Image from Pexels

Image from Pexels

Even though admission decisions have come out, a new cycle of applications is starting. Do you know what comes with that brand new cycle? If you said standardized testing, then you would be correct. SATs and ACTs are about to taken by a myriad of newly minted high school seniors and high school juniors. I understand that standardized testing is often viewed as a fearful and inhumane practice. However, I’m here to tell you that that is not the case. Standardized tests can be an almost cathartic, if not relaxing experience. Although I have never observed the new testing format for the SATs, I will try to provide general advice for not letting the nerves get the best of you on testing day.

Allow me to paint a picture for you with a small preparation for any upcoming standardized test you have. Imagine yourself walking into the dingy classroom where you will spend the next few hours of your life filling in bubbles and writing trivial essays. Upon sitting down and getting your materials out, you begin to get the jitters. What if my score isn’t high enough? What if someone cheats off of me? What if, what if, what if! Here is where the advice begins and the simulation ends. You have four choices, do you: A. sweat nervously and freak out, B. chew your fingernails and pencil erasers like there is no tomorrow, C. sit in the back so that no one can watch you suffer, or D. sit up straight, relax, and focus. If you picked D, then congratulations you’ve won half the battle. If not, then perhaps this will persuade you.

Students are inherently different in their study preparations and test taking strategies. With that said, you may see the stereotypical test taking all-star that comes in sits down and puts his feet up and just dominates the test. I’ll be honest; I have never seen that happen. BUT DON’T WORRY! As I said before, everyone is different and everyone has different strategies.

You have, for the sake of this example, studied for the past week by reviewing basic math and vocabulary flashcards. If anything, you are more ready than you think you are. You have put in the time and effort to succeed and as such, the chances of success are immensely higher. These standardized tests are not going to have you create a new theory, build a cold fusion reactor, or challenge your beliefs. These tests are just going to evaluate an average level of general knowledge that we all possess and score you based on how well you can regurgitate this knowledge.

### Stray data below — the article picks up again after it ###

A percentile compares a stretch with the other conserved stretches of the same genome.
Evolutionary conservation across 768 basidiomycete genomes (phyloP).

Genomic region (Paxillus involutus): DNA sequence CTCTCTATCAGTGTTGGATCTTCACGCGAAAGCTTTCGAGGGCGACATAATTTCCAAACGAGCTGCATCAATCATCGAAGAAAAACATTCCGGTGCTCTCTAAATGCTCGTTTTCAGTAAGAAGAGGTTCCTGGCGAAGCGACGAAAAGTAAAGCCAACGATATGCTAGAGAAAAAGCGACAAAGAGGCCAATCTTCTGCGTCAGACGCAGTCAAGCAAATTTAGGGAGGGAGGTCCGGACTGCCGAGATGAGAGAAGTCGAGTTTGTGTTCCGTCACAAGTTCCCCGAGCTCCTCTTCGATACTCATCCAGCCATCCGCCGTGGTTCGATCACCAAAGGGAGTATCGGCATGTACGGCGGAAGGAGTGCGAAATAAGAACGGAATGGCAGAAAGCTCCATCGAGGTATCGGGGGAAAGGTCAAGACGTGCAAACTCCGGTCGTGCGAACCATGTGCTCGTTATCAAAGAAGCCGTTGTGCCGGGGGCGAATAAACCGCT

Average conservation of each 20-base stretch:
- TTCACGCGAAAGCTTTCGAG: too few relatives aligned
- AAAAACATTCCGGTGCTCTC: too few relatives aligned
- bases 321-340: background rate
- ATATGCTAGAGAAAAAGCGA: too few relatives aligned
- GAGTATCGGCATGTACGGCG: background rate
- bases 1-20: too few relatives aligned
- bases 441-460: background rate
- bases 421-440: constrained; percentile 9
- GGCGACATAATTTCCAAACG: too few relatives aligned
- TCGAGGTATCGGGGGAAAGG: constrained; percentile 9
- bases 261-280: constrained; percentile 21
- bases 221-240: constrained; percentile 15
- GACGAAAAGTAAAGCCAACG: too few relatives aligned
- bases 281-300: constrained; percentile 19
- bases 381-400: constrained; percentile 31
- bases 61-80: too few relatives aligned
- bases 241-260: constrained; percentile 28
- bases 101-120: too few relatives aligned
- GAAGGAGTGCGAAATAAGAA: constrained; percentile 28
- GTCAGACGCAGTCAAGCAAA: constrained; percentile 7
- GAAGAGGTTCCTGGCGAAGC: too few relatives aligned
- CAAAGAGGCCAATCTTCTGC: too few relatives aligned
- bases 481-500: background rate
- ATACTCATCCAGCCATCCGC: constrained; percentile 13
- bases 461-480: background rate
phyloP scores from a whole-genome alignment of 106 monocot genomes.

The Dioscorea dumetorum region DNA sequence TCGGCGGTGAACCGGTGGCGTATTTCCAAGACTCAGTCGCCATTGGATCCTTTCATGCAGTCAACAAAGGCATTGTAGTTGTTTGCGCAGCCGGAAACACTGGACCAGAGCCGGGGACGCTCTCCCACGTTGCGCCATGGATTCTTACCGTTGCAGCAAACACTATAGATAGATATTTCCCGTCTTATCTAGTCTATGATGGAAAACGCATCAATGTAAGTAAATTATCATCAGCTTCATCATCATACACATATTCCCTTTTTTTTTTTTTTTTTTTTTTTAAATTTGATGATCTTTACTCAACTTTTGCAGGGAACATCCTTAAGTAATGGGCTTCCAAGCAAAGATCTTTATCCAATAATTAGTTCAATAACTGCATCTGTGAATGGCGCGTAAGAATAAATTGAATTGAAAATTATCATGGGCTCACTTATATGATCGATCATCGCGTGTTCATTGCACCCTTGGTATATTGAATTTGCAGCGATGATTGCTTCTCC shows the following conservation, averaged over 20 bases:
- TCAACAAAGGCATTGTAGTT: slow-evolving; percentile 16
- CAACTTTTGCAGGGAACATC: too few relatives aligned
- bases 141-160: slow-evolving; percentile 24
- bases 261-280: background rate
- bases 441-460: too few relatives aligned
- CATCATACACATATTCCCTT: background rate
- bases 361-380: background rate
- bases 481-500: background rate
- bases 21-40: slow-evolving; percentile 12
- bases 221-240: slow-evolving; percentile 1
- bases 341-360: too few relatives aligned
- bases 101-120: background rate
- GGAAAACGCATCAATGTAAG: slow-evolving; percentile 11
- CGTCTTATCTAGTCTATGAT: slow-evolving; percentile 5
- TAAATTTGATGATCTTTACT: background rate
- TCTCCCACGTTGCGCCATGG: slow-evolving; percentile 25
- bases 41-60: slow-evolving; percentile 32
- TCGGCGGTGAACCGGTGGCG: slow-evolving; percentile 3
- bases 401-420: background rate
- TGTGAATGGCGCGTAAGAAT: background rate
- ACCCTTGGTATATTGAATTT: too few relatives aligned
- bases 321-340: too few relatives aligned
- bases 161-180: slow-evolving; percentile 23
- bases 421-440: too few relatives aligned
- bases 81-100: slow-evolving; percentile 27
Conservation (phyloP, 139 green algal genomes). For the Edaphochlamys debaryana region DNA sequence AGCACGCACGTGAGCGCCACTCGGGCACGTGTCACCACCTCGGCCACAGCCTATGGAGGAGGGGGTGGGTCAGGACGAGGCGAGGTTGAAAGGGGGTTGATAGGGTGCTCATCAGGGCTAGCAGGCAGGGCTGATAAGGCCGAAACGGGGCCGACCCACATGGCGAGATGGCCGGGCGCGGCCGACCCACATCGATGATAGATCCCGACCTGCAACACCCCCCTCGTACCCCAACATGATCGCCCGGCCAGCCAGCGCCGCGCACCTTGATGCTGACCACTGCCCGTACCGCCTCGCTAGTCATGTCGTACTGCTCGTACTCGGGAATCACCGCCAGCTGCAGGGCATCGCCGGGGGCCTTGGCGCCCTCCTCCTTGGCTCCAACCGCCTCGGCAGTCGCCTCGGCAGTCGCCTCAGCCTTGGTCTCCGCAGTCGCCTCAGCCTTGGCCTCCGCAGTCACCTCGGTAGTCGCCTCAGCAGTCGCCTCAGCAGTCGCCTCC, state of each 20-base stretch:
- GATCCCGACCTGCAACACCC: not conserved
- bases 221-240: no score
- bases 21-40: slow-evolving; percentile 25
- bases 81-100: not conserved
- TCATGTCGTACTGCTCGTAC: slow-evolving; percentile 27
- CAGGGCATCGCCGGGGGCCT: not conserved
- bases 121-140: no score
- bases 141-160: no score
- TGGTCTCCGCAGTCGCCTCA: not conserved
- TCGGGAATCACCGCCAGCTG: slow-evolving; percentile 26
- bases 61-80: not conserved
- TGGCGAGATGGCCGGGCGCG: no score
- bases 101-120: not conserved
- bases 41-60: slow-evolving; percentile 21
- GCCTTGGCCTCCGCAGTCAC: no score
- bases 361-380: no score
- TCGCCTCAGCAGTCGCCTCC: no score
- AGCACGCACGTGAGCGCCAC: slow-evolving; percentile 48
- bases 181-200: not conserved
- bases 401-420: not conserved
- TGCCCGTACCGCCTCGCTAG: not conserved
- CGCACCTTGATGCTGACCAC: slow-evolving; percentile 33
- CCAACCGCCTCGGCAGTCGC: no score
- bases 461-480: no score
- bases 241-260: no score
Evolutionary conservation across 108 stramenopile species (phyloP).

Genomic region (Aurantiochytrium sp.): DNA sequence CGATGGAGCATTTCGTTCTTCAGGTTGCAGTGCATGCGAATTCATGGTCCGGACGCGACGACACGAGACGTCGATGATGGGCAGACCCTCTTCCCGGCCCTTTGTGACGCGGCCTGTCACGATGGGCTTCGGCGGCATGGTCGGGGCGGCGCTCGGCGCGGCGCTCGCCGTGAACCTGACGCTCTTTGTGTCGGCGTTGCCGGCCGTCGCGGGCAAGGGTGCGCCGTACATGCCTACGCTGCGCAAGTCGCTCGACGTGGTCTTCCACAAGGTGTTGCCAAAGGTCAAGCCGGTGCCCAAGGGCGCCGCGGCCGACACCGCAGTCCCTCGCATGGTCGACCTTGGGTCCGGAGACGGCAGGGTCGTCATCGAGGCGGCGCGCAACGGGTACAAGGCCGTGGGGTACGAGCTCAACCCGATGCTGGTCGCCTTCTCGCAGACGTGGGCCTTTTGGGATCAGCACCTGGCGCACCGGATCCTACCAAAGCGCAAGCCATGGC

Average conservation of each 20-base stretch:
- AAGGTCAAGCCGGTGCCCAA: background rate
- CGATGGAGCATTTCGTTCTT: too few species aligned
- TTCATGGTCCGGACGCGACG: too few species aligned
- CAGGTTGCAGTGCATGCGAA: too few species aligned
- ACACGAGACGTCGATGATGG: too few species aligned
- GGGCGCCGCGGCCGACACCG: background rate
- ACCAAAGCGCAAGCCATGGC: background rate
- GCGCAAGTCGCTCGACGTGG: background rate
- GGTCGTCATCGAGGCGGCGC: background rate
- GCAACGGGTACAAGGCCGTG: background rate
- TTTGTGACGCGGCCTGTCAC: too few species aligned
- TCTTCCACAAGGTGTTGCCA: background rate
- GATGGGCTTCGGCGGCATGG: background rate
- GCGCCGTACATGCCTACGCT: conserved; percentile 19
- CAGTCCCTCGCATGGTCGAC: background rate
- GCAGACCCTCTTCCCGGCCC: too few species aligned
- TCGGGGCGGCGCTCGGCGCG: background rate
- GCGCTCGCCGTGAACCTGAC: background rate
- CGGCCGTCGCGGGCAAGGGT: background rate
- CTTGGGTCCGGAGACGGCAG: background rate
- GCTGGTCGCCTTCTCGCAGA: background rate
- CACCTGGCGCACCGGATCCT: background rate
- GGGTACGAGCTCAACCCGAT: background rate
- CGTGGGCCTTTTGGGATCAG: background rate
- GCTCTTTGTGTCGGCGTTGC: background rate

Come prepared by bringing any necessary snacks, a myriad of sharpened pencils, and a working calculator and you should be good to go. You will be in that room for most of the morning, so get a good night’s sleep so that you are not only relaxed, but your brain is functioning at full capacity. From my own personal observations, one of the main culprits in test stress stems from a lack of sleep because you are cramming the night before. DO NOT DO THIS! Cramming for any exam is a bad idea; in fact your mind retains information better when it’s broken up into segments and not force fed all at once. So, what should you do the day before a standardized test in order to have minimal stress and maximum relaxation? The answer is easy, do whatever you want to do as long as it takes your mind off of the test. Play video games, listen to music, go to a party (but don’t party too hard), or hang out with friends, because as you spend more time not fretting about the upcoming test, the more relaxed you will become.

With the testing cycle about to being again, it has been a pleasure outlining these tips to ensure that upon completion of the test you can walk out with a full head of hair still. Until next time!

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the author

Carlton Smith is a junior at the College of William and Mary currently majoring in Government. He loves to sing and dance and is involved with one of his school's A Cappella groups known as DoubleTake. He has served as the Class of 2015's Vice President for the past three years.

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